Anxious but hopeful for the future, we have gathered here in solidarity with the people of Ukraine. That hope is rooted in the respect accorded a nation which has risen in its own defence. As Ukrainians move forward, we sense their determination and we take pride in their poise and grace. But we are also anxious. That anxiety emanates from the fear all might be lost as the clouds of war gather over Ukraine.
The threat of war is both real and palpable. Against standard international law, in contravention of bilateral agreements and in breach of the UN Charter, Russia has violated Ukraine’s sovereignty and territorial integrity. Ukraine has shown restraint. But war has a call of its own. And for those who court it, like Russia’s President, Mr Putin, they now make possible what was once thought to be inconceivable. As they invite disaster, they now make probable what was once thought to be unimaginable.
In occupying Crimea, Russia has embarked on a policy of aggression. This has enormous implications not only for Ukraine, but also Europe and the global community. Without respect for the sovereign right of nations, all that remains is anarchy and the abyss.
Russia cites strategic and humanitarian interests in support of its claim to intervene. Its leadership alludes to chaos, reaction and anti-Russianism as reasons for the incursion and occupation. Violence against ethnic Russian kindred in Ukraine is also mentioned. In response to criticism by those who oppose the occupation, Russia’s leadership declares: “This is not aggression. It is fraternal assistance.” As the plot thickens, war beckons and the yawning void of anarchy unfolds.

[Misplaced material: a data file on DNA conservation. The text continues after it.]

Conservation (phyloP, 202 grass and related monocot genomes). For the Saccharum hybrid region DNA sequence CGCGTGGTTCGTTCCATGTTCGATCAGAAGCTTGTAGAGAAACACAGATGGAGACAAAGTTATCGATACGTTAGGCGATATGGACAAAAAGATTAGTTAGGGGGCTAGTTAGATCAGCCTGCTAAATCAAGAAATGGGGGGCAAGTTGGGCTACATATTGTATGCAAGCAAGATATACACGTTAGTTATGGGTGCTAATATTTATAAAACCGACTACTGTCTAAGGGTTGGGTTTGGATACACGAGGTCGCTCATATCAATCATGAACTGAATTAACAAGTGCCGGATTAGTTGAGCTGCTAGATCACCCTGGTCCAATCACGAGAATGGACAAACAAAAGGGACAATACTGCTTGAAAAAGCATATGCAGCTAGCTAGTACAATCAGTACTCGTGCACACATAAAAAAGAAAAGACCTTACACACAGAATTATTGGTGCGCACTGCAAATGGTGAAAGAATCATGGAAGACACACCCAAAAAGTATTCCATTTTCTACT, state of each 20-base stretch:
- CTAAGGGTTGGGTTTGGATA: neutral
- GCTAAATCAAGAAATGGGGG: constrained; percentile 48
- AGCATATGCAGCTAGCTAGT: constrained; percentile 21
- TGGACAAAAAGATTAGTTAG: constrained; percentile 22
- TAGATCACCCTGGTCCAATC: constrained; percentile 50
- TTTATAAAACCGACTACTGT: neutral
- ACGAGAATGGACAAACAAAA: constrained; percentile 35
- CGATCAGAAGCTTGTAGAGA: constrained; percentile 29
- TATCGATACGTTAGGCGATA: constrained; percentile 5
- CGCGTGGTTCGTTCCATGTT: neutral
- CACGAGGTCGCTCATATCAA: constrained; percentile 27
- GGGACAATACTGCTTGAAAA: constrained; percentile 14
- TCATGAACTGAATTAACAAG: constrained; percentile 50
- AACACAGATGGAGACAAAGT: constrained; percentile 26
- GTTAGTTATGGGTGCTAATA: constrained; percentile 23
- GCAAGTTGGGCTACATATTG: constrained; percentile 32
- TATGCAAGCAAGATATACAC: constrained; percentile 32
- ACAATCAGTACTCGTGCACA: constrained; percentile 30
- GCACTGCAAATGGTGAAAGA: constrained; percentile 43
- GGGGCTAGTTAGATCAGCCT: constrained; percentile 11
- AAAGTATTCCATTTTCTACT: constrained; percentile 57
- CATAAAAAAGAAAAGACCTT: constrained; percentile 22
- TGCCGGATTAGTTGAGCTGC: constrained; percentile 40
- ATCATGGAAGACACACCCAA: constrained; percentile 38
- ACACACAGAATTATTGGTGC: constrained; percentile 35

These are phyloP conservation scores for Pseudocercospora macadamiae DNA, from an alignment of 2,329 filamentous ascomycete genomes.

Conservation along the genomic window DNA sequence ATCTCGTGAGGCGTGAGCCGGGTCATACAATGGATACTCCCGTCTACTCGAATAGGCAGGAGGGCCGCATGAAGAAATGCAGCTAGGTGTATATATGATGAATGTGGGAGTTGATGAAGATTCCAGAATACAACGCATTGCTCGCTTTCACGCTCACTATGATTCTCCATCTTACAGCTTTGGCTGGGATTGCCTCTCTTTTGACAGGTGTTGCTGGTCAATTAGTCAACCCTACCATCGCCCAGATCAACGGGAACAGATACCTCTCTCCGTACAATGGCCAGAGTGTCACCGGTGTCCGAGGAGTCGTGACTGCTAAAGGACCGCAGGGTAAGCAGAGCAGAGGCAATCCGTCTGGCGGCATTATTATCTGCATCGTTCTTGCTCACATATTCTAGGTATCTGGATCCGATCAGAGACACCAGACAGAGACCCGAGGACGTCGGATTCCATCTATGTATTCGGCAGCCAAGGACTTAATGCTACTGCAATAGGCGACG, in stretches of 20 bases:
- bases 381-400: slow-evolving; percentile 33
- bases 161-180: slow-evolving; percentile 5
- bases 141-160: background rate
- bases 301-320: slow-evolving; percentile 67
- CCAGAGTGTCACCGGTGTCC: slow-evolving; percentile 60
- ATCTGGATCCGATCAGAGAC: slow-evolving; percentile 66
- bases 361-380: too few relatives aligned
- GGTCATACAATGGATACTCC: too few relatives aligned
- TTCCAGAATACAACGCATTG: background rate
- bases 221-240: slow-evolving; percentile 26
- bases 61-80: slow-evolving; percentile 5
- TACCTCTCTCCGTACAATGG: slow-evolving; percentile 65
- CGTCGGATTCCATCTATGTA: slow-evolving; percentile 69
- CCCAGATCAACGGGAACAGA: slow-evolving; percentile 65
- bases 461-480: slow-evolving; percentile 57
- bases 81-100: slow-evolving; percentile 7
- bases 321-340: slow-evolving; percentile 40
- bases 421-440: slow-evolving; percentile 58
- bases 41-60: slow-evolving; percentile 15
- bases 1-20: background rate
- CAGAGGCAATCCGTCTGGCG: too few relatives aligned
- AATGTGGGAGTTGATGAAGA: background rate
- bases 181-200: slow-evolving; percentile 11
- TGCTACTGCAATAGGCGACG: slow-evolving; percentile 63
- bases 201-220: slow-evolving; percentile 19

It is, to be sure, a duplicitous foreign policy that Russia follows, relying as it does on deception as a counter to evidence pointing to the contrary. Moreover, it is a sham foreign policy that Russia follows when it characterizes the Maidan as “a den of terror.” It is, equally, a disingenuous foreign policy when the natural right of a people to defend itself from rapine is described as “armed mutiny.” Being without measure or reason, however, Russia’s foreign policy is also borne of fear and loathing for Ukraine and all that Ukraine now represents.
Ukraine without Yankovyuch – a Ukraine that is free and democratic, open and pluralist, where society insists on the rule of law and rejects corruption – is a challenge to Putin’s Russia. These are values and principles that highlight what is wrong with Russia today. But they also offer a guide to what yet might be right in Russia tomorrow. For this reason, Putin seeks to discredit the Maidan, ignore diplomacy, and dismember Ukraine.
The people of Ukraine are called upon once more to defend what they have so dearly won. It is unclear where this may lead. We look to the peacemakers. We pray for peace. We hope for peace. We take heart in those who have shown extraordinary restraint in the name of peace. But above all, we stand united with those who struggle so that one-day there might be peace. To them, we owe our gratitude. And, to them, we must promise to do all we can for the sake of peace.